Maine distributed emergency rent relief from two congressional funding packages so quickly that it had to stop accepting new applications for the program last week.
That’s a 180-degree turn from a year ago, when the Maine State Housing Authority thought it had been awarded more federal rent relief funding than it would be able to use to help tenants who lost work or money during the pandemic.
MaineHousing has handed out some $259.4 million to over 30,000 renter households since the program began in March 2021, according to a Sept. 21 data report. That’s around 74 percent of the $350 million Maine received for rent relief under two congressional COVID relief packages.
But rising rents and hotel room rates, as well as a surge in people seeking help from the program in advance of colder weather, have since forced MaineHousing to scale back the program and stop accepting new applicants to prolong the life of the funds that remain.
MaineHousing announced last week that it would temporarily halt applications for its emergency rental assistance program. The agency had already tightened eligibility rules in June that restricted who could receive rent relief to those making 50 percent of the area median income, and narrowed the length of time they could receive that aid from 18 months to 12.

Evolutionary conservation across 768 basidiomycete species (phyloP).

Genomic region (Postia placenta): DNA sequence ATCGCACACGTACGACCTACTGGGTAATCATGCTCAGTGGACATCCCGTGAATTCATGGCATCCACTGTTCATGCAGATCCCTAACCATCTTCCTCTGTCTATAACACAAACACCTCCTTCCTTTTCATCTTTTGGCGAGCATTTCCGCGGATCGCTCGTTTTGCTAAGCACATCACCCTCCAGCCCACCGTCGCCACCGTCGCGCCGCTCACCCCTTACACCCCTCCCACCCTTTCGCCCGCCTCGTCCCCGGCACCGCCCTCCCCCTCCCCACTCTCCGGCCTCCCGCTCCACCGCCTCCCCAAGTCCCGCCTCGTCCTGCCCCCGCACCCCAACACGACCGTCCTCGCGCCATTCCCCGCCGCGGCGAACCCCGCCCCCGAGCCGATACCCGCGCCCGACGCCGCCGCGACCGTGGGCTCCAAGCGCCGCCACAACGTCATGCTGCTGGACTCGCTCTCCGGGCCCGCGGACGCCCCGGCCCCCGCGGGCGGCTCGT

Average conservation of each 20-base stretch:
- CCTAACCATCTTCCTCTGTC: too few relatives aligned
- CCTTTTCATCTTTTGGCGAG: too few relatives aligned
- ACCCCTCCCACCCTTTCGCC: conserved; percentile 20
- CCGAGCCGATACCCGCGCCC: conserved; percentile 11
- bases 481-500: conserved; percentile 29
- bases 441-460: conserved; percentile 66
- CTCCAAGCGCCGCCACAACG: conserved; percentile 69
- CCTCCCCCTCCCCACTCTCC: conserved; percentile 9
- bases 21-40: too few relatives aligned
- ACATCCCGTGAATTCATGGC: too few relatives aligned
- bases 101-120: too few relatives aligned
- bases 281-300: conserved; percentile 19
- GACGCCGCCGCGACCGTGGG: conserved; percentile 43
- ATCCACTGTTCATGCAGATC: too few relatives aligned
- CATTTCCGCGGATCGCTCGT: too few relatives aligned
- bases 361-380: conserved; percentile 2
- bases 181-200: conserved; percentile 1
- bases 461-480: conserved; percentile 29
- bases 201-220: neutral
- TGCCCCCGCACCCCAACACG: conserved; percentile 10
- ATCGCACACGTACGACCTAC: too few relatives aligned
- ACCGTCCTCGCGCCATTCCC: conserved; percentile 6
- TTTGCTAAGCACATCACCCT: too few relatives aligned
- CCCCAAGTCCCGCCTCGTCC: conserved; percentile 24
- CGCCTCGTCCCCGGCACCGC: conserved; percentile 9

Factors like increasing rents and rising seasonal hotel room rates forced MaineHousing to tighten its rules to preserve the remaining aid for the neediest people, said spokesperson Scott Thistle.
Initially, the housing agency thought that simply restricting eligibility would help preserve that money for longer.
But as tenants have reported facing higher rents in recent months, the rate at which MaineHousing was spending that money accelerated, Thistle said.
And as the weather turned colder, more people in need of shelter flocked to the program.
One Bangor couple, Jody and Cherie Mackin, lived in an encampment behind the Hope House until Monday, when Jody said he had received enough rent relief aid from Penquis, which doles out rent relief in Penobscot and Piscataquis counties, to move into a room at an inn in Brewer. They plan to stay there until they can find a permanent apartment.
The influx of new applicants, along with rent increases, “undermined our efforts to slow the program down,” Thistle said. “Simple math would tell you that if we don’t have money coming into a program, we can’t have money going out of the program.”
Some 12,000 Mainers, mostly low-income households, owed $15.6 million in outstanding rent as of Aug. 8, according to data from the National Equity Atlas, which tracks rent debt across the U.S.
Until it can accept new applications, MaineHousing is referring renters in need to organizations like Legal Services For the Elderly and Pine Tree Legal Assistance.
Maddie Thomson Crossman, an attorney for the latter organization, said she expected more eviction cases as relief ran out for tenants and rent increases took effect.
“Landlords have been raising the rent as fast as they’re able to,” Thomson Crossman said. “A lot of people were depending on this program, and were anticipating being able to access it.”
But there is some hope the state housing authority may be able to reopen applications in the future. The agency is waiting to hear whether the U.S. Treasury will grant it another round of federal aid, which may prolong the program, Thistle said.